By Zach Fox and Chris Vanderpool, S&P Global Market Intelligence staff writer
Years of struggling with a low-rate environment encouraged some banks in recent years to grab more yield with longer-term assets, a move that is now raising concerns about interest rate risk.
But identifying which banks, precisely, are at risk is not as easy as it might seem.
Federal Deposit Insurance Corp. Chairman Martin Gruenberg flagged interest rate risk as a potential vulnerability for community banks. In particular, Gruenberg highlighted how community banks, as a group, have 50% of their assets set to reprice after three years or more. If short-term rates spike before a lender’s long-term assets can reprice, banking can quickly become a money-losing venture.
“You’re suddenly paying more on deposits than you’re getting for your loan assets, and that’s obviously a big problem,” said James Sinegal, an equity analyst for Morningstar.
Examining trend by asset size
Among banks with $1 billion to $10 billion in assets, the median portion of assets that reprice in three years or more was 49.3% in the second quarter, according to SNL data.
Larger banks tend to have lower ratios but have shown increased reliance on the longer-term assets, which offer better yield but increase interest rate risk. Among banks with $250 billion of assets or more, the median ratio of longer-term assets was 37.3% in the second quarter, compared to 33.3% in the 2016 second quarter.
Several smaller banks are especially reliant on longer-term assets. Among banks with at least $1 billion of assets, 18 reported that longer-term assets account for 75% or more of assets. All 18 banks had less than $10 billion in assets.
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Naysaying the metric
However, some of those banks think the metric is not the best measure of interest rate risk.
Oritani Financial Corp.’s banking unit has the fourth-highest ratio among $1 billion depositories with 84.2% of its assets repricing in three years or more, but CFO John Fields Jr. said the measure is a poor reflection of the bank’s exposure since call reports do not include floating-rate assets with a set cap if current rates are above the cap.
For example, a commercial real estate loan might give the borrower an option to refinance if a benchmark rate was below 4%, but if the benchmark rate is over 4%, the borrower’s loan does not change and the call report treats the loan as a fixed-rate asset.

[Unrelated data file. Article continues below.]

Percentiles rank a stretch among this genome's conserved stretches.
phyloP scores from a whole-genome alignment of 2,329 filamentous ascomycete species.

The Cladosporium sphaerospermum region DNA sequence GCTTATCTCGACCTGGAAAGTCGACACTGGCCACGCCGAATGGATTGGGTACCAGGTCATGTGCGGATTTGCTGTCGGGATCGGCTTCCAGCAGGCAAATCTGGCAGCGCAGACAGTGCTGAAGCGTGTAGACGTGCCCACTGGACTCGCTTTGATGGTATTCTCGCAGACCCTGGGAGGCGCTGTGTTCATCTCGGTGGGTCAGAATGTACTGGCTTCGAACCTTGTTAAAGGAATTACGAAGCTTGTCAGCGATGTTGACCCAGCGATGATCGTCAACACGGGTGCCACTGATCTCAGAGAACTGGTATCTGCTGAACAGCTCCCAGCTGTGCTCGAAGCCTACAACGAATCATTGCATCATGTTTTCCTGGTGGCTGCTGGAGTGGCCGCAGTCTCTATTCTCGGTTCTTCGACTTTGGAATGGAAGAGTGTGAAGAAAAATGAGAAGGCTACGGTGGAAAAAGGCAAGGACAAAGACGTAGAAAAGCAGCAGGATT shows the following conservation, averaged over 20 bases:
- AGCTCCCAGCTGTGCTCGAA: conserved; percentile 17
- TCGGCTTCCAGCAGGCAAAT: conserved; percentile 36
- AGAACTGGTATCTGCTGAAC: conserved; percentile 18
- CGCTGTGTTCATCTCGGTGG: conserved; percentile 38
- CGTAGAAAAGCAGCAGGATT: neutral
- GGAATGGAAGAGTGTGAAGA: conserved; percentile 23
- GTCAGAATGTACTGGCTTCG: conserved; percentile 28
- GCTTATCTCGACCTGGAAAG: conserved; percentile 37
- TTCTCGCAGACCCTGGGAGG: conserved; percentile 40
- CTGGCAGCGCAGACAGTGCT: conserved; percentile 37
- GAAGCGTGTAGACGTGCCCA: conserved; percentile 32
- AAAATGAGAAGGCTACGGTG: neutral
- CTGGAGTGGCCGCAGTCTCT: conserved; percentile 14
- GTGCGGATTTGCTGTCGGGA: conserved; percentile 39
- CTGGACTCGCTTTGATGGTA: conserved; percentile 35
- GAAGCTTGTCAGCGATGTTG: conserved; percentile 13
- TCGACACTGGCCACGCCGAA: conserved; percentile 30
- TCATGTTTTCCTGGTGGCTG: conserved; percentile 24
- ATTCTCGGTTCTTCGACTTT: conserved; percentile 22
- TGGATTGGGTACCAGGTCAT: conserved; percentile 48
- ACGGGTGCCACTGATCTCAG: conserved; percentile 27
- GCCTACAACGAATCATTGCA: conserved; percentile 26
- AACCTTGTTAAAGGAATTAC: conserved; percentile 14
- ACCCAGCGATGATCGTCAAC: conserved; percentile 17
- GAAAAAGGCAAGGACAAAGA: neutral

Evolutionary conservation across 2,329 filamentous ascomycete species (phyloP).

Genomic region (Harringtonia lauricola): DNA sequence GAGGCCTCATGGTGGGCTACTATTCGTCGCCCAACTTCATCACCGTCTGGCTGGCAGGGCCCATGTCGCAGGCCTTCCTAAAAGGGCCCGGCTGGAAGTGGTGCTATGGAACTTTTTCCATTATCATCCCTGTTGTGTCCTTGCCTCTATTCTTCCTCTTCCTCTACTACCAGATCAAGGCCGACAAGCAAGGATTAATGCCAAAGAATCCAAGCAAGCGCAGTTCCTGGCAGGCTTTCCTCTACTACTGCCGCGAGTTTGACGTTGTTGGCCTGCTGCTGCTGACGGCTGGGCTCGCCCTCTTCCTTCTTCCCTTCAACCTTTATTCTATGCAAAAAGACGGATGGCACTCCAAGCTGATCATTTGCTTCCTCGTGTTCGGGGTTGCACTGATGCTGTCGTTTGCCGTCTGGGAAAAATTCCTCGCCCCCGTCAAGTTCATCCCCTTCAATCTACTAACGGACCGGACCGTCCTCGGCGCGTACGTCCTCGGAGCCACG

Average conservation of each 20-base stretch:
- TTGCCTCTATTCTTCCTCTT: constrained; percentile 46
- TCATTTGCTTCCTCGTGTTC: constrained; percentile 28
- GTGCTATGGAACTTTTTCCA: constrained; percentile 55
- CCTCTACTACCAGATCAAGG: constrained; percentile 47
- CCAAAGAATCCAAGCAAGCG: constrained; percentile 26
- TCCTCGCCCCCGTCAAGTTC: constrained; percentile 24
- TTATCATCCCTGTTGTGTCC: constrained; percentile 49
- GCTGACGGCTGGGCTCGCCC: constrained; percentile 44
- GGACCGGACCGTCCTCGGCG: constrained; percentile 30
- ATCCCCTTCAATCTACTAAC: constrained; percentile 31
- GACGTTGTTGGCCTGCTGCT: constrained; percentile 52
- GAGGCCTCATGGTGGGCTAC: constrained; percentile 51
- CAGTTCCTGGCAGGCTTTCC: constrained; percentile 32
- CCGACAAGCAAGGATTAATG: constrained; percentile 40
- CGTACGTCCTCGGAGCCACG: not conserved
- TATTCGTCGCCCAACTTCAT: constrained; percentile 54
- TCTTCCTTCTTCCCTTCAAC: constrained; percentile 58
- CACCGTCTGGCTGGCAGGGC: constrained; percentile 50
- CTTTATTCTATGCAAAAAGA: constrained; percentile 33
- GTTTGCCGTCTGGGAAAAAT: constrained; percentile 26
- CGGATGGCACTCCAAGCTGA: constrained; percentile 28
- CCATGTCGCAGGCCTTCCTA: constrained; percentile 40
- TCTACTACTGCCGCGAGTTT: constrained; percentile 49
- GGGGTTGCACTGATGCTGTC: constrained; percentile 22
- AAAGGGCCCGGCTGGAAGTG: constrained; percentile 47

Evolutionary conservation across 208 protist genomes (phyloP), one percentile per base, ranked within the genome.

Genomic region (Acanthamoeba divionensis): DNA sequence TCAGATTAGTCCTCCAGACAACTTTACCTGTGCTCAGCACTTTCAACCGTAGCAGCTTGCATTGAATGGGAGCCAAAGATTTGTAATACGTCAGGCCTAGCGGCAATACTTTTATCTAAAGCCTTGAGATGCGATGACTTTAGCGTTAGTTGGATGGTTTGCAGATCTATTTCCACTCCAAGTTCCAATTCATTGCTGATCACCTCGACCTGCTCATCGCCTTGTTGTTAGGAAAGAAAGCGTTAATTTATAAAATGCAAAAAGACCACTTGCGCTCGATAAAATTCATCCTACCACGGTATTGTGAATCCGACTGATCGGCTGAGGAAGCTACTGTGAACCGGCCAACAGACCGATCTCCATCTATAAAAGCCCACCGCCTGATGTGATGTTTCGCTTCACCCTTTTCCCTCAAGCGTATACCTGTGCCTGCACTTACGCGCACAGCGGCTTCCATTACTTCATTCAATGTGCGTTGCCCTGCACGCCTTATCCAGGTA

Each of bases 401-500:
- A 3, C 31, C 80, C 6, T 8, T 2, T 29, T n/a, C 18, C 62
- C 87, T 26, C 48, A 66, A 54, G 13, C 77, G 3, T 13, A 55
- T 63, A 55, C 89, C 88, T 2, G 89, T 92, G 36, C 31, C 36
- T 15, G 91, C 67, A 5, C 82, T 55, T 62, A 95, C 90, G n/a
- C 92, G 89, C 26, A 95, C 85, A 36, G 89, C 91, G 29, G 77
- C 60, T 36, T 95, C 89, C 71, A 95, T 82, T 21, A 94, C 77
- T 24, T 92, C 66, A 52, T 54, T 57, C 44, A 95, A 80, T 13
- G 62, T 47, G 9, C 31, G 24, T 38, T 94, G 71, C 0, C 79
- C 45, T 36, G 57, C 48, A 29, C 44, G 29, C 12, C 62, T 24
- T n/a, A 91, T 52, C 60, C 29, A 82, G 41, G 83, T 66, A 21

“If you’re coming up with a repricing of the loan, you’re still repricing the loan,” Fields said. By the bank’s calculation, just 45.5% of its assets are longer-term.
Rate impact on stock performance
It is also not clear whether investors and analysts should rely more on call reports or on banks’ idiosyncratic, self-reported metrics.
“It’s one of the more frustrating things as an analyst,” Sinegal said. “Banks don’t seem to report interest rate risk comparably.”
David Bishop, an analyst with FIG Partners who covers Oritani and Investors Bancorp Inc., said interest rate risk appears to be of shrinking importance in the current market. Investors’ banking subsidiary has the highest portion of longer-term assets among depositories with at least $10 billion of assets, at 70.6%. However, Investors’ stock has rallied recently despite the interest rate risk and a downward revision to 2018 guidance.
On the flip side, Bishop’s broader coverage universe is down roughly 5% from earnings season and 15% off the peak. He said the weaker stock prices are due, in part, to diminished expectations around the rising-rate environment. The 10-year Treasury rate has dropped recently, dampening enthusiasm for higher rates that tend to benefit the banking industry.
“Given what’s happened on the long end of the curve and speaking to a lot of management teams, pricing hasn’t improved on a spread basis,” Bishop said.
Real estate lending influences exposure trend
Another factor driving the interest rate exposure for banks such as Oritani and Investors is reliance on real estate loans, assets that tend to have longer maturity profiles. Oritani’s Fields said the bank attempts to mitigate the risk by limiting loans with seven-year or 10-year maturities, trying to instead “straddle” the five-year maturity mark. By the bank’s calculations, 77.5% of its loans reprice or mature in five years or less.
A spokesperson for Investors Bank did not immediately respond to a request for comment, but the bank did offer an assessment of its interest rate risk beyond the call report in an annual regulatory disclosure. As of Dec. 31, 2016, the bank estimated that a gradual increase of 200 basis points in interest rates would decrease its net interest income by 1.65%. The bank did not offer an assessment of how many loans reprice in five years or less.
This article originally appeared on S&P Global Market Intelligence’s website under the title, “As regulators flag interest rate risk, small banks seem especially exposed“